On the one hand, this is a beautifully written story that deals with some fascinating issues. And trolls are real.
On the other hand, I was uncomfortable with the implications of some of the relationships.
So, the first hand: it is lovely, and made all the more impressive by the fact that it’s translated – that can never be an easy task. I love the fact that it alternates story with ‘non-fiction’ grabs from pseudo-websites, dusty old tomes, poems and mythology – some of those are real, I’m pretty sure – and newspaper reports. I know that some people find this annoying; don’t read the book if that’s you. And I know that sometimes it really doesn’t work. But here I lay claim that it adds wonderfully to the depth surrounding the central idea of trolls being a real animal, known to science for the last century or so, and that this story is seeking to add to what humanity knows about Felipithecus trollius. Additionally, although there is a central narrator – Angel – as the story proceeds more of the incidental characters get to add their own perspectives, also in the first person. I know some people have found this changing around to be irritating or confusing, but at least in my edition each chapter clearly labels who is speaking, so rather than confusing I found that it added to the richness of the novel.
Sinisalo raises a diverse range of issues in her story, some more central than others. Trust and love and manipulation; ethics in art and journalism and business; the relationship between humanity and the natural world; mail-order brides, sex as power, desire as all-consuming. Angel, the central narrator, finds a wounded young troll and decides to care for it… which leads to encounters with a neighbour, an ex-lover, a would-be lover, and an object of his affection. Plus a business opportunity.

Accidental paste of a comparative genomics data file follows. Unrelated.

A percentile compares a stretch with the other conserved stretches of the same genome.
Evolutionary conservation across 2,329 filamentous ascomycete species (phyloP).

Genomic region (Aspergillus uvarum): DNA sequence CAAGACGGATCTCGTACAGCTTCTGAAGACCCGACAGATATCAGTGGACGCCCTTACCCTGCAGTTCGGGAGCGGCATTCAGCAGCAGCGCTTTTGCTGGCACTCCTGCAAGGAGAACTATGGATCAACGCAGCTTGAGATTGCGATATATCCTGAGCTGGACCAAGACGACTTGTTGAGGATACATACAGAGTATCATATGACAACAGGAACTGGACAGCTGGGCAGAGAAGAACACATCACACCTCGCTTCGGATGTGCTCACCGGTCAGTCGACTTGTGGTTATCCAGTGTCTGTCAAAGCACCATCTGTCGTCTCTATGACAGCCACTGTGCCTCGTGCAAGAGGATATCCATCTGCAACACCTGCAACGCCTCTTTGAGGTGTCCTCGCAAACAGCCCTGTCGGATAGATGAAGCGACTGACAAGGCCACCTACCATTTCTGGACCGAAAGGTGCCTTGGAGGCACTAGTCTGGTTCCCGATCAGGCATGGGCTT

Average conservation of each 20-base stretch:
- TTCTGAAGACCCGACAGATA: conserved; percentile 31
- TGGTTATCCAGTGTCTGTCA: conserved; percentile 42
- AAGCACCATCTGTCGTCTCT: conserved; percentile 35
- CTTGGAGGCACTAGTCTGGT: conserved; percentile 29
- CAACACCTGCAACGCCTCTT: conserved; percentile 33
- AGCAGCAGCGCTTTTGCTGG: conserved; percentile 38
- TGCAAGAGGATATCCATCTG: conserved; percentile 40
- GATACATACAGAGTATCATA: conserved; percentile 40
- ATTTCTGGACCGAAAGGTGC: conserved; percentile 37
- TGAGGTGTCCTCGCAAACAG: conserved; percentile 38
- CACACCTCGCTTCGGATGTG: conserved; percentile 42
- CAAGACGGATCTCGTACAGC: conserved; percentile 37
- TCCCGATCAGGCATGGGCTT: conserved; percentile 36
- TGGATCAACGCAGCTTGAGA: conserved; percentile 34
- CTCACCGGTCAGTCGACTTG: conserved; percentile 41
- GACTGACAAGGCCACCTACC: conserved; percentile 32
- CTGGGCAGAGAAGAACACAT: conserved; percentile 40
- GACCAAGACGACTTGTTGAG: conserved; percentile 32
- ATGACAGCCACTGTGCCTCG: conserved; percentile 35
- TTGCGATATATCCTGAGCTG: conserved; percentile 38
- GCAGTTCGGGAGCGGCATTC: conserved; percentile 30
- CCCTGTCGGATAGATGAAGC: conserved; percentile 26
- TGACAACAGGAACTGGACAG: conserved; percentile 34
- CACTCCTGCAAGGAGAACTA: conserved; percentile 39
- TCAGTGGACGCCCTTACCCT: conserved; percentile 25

Which leads me to the other hand. And from this point on, SPOILERS.
Firstly, I know Angel ended up feeling ashamed of taking advantage of the troll, but it was still an unpleasant thing to do – taking advantage of Pessi’s trust in him for entirely mercantile purposes. Given how much Sinisalo works to make Pessi seem if not human then certainly above the animal, I really didn’t like it. Again, I’m sure that was the point, but it doesn’t matter; I still read it, and felt uncomfortable.
And then there’s the implications of the relationship between Pessi and Angel. Perhaps it’s prudish but I was very uncomfortable by Angel’s sexual reaction to Pessi. This is partly because Pessi is coded as being quite young, so the power differential of age exists; partly that Pessi is clearly in a submissive position with regard to Angel in tribal terms, so again the power differential; partly, hello different species – where Pessi is <i>not</i>, especially at first, coded as being as capable/sentient as a human. I know that Sinisalo is trying to problematise issues of desire and sexuality – Palomita’s experience as a mail-order bride is certainly not meant to be endorsed but is still far more socially acceptable – but… it was a problem for me.
Lastly, the ending. I knew it was coming – that Sinisalo was working up to the idea that trolls were either evolving, and catching up with humanity, or that they had always been that clever and were now coming out of the forest and starting to demonstrate it. I really liked it, and but for the sexual relationship stuff I really liked the ambiguity of what was going to happen to Angel, too.
I think, on balance, that I really liked this book. Sinisalo is certainly doing intriguing things, and she does write beautifully.
You can get Troll from Fishpond.